Do you know my wife? She is 5 foot 4 inches tall, weighs 125 pounds and has brown hair and brown eyes. Do you know her? And if I were to tell you that she is a godly woman who treasures her animals, even hugging her horses and squeezing her dog, do you know her now? If you knew her social security number and her DNA, would you know her?
Knowing involves much more than a series of factual statements. What if you walked with her on the beach, feeling the warm sand between your toes, tasting the salt in the air, watching the blue waves crest and crash, hearing the surf’s never-ending rhythmic cycle? Do you know her yet? And what if, in the midst of this experience, she spontaneously turned to you and recited from the great hymn, “Be still, my soul; the waves and wind still know His voice who ruled them while He dwelt below.” You begin to see that to know my wife, you must listen to her speak with an ear ready to grasp meaning beyond bare facts.
For too many believers in the West, the way of knowing is almost exclusively through the accumulation of facts. To study geology, we learn a set of facts. Do we learn theology in the same way? Or, better, do we know God the same way we would know geology?
It is true that we learn about God by the reading and study of his Word, and by collecting information via courses, books, blogs and the internet. Orthodox Christians know that the Bible is God’s revelation of himself in Christ. But an exclusive focus on this manner of knowing is alien to the Christian heritage. This way of knowing is based on our reason, but we have neglected our imagination.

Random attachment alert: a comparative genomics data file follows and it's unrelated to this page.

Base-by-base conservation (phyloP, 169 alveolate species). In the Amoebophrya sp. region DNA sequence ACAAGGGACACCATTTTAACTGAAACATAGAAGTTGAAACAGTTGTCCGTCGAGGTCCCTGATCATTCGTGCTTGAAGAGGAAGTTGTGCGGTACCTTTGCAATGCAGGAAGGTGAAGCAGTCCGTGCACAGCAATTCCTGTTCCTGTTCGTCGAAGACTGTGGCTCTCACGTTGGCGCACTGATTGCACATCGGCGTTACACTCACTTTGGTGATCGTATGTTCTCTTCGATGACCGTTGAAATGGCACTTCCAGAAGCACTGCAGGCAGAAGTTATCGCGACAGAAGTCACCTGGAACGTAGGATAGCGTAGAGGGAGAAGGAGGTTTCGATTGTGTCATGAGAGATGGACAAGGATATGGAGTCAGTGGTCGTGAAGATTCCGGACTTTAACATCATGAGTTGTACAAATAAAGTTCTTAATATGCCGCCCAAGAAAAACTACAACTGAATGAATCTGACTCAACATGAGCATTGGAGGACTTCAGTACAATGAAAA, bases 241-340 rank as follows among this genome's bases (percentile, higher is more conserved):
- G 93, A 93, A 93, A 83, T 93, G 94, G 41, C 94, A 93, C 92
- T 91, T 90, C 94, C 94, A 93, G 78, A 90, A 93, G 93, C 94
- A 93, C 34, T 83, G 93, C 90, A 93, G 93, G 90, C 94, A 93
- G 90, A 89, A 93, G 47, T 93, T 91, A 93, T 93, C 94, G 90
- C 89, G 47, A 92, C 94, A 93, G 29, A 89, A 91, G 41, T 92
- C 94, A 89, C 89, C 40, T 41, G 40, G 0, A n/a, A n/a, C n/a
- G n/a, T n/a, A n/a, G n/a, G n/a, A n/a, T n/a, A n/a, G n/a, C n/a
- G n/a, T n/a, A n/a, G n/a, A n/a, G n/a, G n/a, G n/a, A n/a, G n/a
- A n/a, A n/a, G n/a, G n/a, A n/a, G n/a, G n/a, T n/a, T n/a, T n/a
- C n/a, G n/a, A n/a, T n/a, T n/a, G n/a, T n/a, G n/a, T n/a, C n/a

I propose that the arts provide fuel for the imagination – helping us to see things we would not otherwise see and know things we would not otherwise know. How would we know that a lily in the field points to God’s provision for his people unless we spent time in contemplation of that lily and of God’s goodness? Would we know this truth by the careful examination of the structure of the lily—its stamens, and petals, and sepals and method of pollination (i.e. biology)? Or, instead, would we see the great metaphor inherent in the lily as a whole—its beauty, its wonder, its complexity, and its struggle to grow and seek the light (i.e. poetic imagination)?
Are not the metaphors used in poetry meant to awaken us to the truths in our midst? Are not stories meant to “tell it slant”—to tell a tale that is an unexpected truth just as Nathan told King David the story of a little lamb? Is not music meant to arouse our souls to passion and love, rather than an analysis of air vibrations? It is difficult to say precisely what these things “do” for our faith, but I think that is exactly the point. These things speak to us on a differently level and in a different way, prompting our imaginations and our spirits to join with our reason and our bodies in glorifying our great God.
The purpose of the Kalos Foundation is to assist us toward this goal. I want to stress that the focus of Kalos is not to teach Christians to have an aesthetically pleasing life. It is not to instill in us an “appreciation of the arts.” Instead, the mission of Kalos is to assist in the growth of the believer toward a full knowledge of, and love for, our Lord and Savior Jesus Christ.